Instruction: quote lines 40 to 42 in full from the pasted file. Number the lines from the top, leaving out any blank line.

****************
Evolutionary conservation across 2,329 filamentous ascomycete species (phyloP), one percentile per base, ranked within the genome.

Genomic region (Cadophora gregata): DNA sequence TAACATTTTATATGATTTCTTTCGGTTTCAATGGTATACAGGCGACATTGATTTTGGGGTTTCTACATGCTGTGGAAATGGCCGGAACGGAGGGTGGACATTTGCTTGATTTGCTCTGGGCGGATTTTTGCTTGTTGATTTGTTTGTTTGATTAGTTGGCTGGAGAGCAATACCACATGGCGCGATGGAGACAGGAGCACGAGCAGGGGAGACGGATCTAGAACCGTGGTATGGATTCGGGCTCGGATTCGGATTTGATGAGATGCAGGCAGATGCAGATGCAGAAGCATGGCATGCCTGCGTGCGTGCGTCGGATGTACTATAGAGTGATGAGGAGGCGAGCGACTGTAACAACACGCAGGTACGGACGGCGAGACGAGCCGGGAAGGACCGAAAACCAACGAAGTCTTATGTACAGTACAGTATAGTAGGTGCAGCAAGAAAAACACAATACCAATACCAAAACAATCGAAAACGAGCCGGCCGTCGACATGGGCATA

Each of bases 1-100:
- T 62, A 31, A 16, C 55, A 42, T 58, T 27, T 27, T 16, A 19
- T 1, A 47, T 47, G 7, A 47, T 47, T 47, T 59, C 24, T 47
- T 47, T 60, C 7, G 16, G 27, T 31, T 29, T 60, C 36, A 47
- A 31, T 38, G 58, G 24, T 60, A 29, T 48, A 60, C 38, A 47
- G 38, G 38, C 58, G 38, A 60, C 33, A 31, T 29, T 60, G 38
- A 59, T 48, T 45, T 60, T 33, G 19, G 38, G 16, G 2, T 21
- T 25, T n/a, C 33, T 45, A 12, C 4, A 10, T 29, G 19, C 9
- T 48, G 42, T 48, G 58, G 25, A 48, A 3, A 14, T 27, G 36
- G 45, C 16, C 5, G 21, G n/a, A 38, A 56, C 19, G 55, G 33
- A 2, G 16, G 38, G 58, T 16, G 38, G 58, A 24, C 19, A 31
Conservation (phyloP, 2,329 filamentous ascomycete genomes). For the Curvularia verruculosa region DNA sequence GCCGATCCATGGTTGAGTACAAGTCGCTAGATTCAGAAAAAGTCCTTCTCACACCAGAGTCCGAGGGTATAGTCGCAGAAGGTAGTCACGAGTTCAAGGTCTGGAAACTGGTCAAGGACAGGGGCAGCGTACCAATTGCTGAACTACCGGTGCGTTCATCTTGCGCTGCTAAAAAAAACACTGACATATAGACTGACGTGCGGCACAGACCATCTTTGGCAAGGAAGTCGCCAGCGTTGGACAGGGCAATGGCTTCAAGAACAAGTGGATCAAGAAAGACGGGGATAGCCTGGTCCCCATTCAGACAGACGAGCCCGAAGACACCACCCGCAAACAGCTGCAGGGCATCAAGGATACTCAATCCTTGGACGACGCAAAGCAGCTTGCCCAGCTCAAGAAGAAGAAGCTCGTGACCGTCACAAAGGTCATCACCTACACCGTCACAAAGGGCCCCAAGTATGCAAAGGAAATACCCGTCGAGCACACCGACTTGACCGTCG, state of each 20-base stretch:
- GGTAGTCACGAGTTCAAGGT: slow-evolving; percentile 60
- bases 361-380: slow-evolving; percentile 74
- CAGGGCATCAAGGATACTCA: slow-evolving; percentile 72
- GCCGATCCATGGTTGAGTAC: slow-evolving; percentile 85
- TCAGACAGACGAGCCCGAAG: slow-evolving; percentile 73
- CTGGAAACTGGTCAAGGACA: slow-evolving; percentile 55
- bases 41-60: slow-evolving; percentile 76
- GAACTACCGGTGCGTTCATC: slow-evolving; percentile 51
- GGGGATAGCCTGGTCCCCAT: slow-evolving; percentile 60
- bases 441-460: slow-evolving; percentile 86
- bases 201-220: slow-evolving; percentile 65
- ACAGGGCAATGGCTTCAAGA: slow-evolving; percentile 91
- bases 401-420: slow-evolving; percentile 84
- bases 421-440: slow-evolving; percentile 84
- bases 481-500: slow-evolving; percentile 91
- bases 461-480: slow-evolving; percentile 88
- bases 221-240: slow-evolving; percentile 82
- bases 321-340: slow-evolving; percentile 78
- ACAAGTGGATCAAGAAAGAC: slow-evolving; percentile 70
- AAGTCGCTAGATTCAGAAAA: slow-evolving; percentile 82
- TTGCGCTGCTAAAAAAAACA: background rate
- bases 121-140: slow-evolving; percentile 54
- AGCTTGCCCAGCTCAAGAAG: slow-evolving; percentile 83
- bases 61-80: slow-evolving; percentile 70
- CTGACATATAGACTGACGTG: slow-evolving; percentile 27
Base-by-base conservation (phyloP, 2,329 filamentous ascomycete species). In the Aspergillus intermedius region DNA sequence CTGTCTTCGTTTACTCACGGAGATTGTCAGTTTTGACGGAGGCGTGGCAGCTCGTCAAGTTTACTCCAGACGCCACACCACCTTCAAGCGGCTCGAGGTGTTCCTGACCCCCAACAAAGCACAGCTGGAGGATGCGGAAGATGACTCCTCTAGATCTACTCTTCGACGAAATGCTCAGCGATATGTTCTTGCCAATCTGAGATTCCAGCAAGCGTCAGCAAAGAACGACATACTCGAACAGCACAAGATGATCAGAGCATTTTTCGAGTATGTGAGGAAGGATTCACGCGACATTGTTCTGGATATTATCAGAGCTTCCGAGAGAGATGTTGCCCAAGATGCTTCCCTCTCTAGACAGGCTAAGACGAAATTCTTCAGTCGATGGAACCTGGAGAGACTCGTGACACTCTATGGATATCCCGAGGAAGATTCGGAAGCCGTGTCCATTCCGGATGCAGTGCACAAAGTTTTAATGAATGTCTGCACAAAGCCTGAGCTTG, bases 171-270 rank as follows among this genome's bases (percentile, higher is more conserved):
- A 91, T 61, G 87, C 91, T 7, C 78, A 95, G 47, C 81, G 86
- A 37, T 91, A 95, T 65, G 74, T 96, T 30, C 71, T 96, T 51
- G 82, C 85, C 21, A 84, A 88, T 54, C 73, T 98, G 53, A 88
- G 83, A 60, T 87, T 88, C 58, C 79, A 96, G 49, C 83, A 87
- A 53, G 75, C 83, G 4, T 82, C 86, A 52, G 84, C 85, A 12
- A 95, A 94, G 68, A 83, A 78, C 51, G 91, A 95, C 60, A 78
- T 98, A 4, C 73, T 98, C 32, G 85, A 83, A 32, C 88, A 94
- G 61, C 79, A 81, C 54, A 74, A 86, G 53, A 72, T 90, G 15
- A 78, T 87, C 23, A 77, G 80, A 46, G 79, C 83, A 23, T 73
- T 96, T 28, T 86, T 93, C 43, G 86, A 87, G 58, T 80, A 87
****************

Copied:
Base-by-base conservation (phyloP, 2,329 filamentous ascomycete species). In the Aspergillus intermedius region DNA sequence CTGTCTTCGTTTACTCACGGAGATTGTCAGTTTTGACGGAGGCGTGGCAGCTCGTCAAGTTTACTCCAGACGCCACACCACCTTCAAGCGGCTCGAGGTGTTCCTGACCCCCAACAAAGCACAGCTGGAGGATGCGGAAGATGACTCCTCTAGATCTACTCTTCGACGAAATGCTCAGCGATATGTTCTTGCCAATCTGAGATTCCAGCAAGCGTCAGCAAAGAACGACATACTCGAACAGCACAAGATGATCAGAGCATTTTTCGAGTATGTGAGGAAGGATTCACGCGACATTGTTCTGGATATTATCAGAGCTTCCGAGAGAGATGTTGCCCAAGATGCTTCCCTCTCTAGACAGGCTAAGACGAAATTCTTCAGTCGATGGAACCTGGAGAGACTCGTGACACTCTATGGATATCCCGAGGAAGATTCGGAAGCCGTGTCCATTCCGGATGCAGTGCACAAAGTTTTAATGAATGTCTGCACAAAGCCTGAGCTTG, bases 171-270 rank as follows among this genome's bases (percentile, higher is more conserved):
- A 91, T 61, G 87, C 91, T 7, C 78, A 95, G 47, C 81, G 86
- A 37, T 91, A 95, T 65, G 74, T 96, T 30, C 71, T 96, T 51